|July 28, 2009||Neshoba Fair political speakings attendees not uninformed||no comments|
|July 20, 2009||Outrage selective over hiring new state employees||1 comments|
|July 14, 2009||Governor's hospital tax not permanent solution||no comments|
|June 29, 2009||Medicaid agreement reached||no comments|
JACKSON -- Few people who attend the annual Neshoba County Fair political speakings these days fall into the category of the uninformed voter looking to be educated.
For the most part, people who attend the political speakings are:
* Supporters of a candidate or political party looking to provide vocal support.
* A lobbyist or other type of worker who depends on government actions for his or her pay.
* Members of the media.
* People at the historic fair for other purposes, such as the horse racing, concerts or midway rides, either get lost and end up at the Founders' Square Pavilion during the speakings or have a healthy curiosity and decide to wander over for a few minutes.
This will be a quiet year at the fair with statewide elections still two years away. Still, all the statewide elected officials are scheduled to speak either Wednesday or Thursday. Some news might be made.
A disturbing trend in recent years has been audience members heckling candidates they do not support. I'm all for free speech, but people come to hear the candidates not members of the audience. Hopefully fair officials will start to get that conduct under control.
It's one thing to give vocal support to your candidate. It is another to try to deprive your candidate's opponent from being heard.
JACKSON -- While the dispute about providing additional employees for the Public Service Commission has been settled for this fiscal year, it is interesting to note that other agencies got authority to hire more staff without any such controversy.
Various state agencies were given the authority to hire an additional 300 employees for the current fiscal year. Yet, many Republican legislators got worked up over giving the three elected Public Service commissioners the authority to hire three additional employees -- experts in the area of providing them assistance on the complex issues surrounding the regulation of utilities.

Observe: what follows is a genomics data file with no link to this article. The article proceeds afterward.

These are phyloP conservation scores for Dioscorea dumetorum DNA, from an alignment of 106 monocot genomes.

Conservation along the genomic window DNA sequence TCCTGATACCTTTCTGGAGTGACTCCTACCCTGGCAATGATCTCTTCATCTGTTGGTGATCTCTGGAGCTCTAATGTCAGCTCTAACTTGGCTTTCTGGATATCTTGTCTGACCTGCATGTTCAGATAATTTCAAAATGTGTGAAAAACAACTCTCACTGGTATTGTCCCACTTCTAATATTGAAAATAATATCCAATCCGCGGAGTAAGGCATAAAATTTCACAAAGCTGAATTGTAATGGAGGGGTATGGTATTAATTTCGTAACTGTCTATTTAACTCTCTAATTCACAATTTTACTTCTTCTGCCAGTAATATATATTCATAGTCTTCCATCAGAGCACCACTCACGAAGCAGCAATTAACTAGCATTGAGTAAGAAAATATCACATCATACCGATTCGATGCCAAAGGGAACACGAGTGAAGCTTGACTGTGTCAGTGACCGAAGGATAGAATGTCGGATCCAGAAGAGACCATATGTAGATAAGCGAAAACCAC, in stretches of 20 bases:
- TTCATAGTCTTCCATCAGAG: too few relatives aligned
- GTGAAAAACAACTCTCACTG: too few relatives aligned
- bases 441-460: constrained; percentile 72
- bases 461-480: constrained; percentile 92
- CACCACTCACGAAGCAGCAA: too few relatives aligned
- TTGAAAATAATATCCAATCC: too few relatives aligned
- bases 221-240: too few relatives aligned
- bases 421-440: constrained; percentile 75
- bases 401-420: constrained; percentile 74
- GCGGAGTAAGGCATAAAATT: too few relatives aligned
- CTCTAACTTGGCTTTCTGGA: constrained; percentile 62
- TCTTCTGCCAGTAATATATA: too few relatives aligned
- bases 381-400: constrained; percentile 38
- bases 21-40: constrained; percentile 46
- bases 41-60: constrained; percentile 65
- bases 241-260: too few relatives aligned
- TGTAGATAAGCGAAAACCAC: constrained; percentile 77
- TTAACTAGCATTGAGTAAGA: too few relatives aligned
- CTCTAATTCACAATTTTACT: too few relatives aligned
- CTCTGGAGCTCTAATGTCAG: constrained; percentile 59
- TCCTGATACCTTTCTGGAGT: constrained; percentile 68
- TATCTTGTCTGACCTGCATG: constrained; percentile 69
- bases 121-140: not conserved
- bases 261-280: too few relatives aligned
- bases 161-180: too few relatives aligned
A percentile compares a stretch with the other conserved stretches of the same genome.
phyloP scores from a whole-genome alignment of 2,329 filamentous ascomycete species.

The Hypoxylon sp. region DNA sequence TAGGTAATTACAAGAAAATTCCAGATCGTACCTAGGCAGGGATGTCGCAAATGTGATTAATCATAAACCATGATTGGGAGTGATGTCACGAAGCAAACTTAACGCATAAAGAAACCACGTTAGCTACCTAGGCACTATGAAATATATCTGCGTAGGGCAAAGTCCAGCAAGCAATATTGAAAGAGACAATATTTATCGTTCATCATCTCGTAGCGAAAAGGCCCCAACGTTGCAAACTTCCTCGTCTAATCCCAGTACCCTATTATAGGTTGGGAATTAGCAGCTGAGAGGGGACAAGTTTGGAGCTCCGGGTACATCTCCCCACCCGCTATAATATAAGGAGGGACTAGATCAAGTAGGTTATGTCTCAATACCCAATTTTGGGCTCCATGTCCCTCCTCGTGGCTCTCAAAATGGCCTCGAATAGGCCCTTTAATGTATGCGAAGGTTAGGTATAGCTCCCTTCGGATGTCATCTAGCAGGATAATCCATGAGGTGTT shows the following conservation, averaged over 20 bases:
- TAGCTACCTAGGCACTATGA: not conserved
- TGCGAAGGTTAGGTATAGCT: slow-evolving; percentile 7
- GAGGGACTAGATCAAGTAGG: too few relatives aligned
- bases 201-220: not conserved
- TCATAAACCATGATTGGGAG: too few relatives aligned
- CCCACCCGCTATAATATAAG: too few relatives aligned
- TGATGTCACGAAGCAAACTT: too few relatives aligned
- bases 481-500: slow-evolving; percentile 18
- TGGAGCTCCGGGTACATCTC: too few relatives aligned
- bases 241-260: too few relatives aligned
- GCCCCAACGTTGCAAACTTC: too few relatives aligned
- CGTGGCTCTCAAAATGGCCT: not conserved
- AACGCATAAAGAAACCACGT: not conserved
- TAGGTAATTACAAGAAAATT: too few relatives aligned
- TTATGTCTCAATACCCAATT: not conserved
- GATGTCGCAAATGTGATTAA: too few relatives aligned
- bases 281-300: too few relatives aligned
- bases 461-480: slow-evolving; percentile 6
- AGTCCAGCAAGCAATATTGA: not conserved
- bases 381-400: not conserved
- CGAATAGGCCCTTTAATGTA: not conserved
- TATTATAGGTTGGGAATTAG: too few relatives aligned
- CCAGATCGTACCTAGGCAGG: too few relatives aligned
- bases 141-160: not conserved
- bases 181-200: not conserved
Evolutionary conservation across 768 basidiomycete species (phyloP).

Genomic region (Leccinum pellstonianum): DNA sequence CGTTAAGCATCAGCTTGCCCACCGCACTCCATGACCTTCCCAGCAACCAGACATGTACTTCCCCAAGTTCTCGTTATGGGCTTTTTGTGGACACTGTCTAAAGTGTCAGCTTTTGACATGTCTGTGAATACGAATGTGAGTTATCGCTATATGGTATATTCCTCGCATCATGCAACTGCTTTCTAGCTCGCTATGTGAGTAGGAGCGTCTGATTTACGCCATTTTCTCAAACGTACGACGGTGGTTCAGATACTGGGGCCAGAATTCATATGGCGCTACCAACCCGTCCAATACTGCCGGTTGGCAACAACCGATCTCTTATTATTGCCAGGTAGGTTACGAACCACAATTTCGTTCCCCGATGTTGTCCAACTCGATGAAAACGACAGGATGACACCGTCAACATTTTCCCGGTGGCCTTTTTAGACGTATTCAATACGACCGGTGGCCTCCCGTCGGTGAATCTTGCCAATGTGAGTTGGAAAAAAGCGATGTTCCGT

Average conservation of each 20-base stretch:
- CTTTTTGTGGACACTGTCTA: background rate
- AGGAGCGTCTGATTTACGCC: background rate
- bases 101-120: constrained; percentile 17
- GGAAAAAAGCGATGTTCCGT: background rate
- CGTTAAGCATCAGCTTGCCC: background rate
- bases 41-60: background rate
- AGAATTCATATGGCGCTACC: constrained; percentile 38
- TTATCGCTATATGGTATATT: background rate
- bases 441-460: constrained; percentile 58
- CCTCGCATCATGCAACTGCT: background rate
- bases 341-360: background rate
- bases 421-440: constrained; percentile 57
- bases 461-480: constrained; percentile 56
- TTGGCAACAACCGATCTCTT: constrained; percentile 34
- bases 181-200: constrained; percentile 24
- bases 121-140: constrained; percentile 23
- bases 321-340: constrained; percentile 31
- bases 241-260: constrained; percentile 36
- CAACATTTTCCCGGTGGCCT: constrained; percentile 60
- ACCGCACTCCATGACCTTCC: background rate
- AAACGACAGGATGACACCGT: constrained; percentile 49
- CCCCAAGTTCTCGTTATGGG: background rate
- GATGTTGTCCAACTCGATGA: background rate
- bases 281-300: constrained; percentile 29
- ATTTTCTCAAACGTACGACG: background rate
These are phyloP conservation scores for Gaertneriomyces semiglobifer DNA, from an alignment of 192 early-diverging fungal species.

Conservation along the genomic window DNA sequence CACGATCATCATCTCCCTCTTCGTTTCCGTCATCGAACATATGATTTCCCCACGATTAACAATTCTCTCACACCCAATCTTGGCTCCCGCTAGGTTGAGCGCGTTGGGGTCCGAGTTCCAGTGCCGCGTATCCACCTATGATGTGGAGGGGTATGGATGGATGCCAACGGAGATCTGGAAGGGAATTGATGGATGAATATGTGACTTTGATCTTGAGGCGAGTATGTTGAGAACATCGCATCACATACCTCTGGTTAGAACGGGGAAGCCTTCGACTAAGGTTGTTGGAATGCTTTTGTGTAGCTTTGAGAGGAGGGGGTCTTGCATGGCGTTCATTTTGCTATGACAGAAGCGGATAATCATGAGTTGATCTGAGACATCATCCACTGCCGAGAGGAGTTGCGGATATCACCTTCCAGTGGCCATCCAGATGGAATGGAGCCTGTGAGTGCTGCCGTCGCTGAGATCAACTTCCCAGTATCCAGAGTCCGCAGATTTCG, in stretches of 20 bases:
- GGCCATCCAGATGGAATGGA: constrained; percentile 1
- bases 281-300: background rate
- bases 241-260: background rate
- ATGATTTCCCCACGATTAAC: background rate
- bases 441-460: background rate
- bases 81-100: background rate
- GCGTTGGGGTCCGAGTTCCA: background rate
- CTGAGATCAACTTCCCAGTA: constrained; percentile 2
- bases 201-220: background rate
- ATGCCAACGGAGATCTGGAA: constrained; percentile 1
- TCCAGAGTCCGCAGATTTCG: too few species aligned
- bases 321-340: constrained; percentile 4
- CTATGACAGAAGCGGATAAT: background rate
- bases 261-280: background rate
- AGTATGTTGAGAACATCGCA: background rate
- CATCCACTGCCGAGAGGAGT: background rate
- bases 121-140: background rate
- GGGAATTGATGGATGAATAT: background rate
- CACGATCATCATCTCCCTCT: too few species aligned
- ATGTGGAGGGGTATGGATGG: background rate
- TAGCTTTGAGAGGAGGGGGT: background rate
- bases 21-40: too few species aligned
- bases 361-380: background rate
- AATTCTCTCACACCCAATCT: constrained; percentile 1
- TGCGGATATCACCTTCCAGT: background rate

The ironic thing in the whole debate is that the same legislators who balked at allowing the Public Service Commission to hire those experts agreed to allow the Public Utilities Staff to hire those experts.
It is interesting to note that those Republican legislators were willing to allow the Public Utilities Staff, which is an agency that reports to Gov. Haley Barbour, to hire additional staff. But those legislations were not willing to allow the elected commissioners, who actually have to vote on whether to allow utilities to raise rates, to do the same. The commissioners consist of two Democrats and one Republican. All three said they needed the additional staff.
The issue had to be settled in a $60,000 special session that seemed real unnecessary.
JACKSON -- Gov. Haley Babour often said the tax increase on hospitals he adamantly supported and passed through the Legislature last month was needed to provide a permanent solution to Medicaid funding woes.
There is debate whether the $60-million tax increase will solve the perennial problems in funding Medicaid. But there is no debate about whether Barbour's solution is permanent.
As of now, it is not.
The hospital tax increase will be in effect until July 1, 2012, under the bill the Legislature passed and the governor signed into law. It will be up to the 2012 Legislature -- the first session post Barbour -- to decide whether to continue the tax.
There were other staunch proponents of the tax, such as Lt. Gov. Phil Bryant, Senate Appropriations Committee Chair Alan Nunnelee, R-Tupelo, and Senate Public Health Chair Hob Bryan, D-Amory, but Barbour was the primary advocate for the assessment that will be levied on non Medicare patients.
It will be interesting to see what happens to the tax increase after Barbour is gone from office.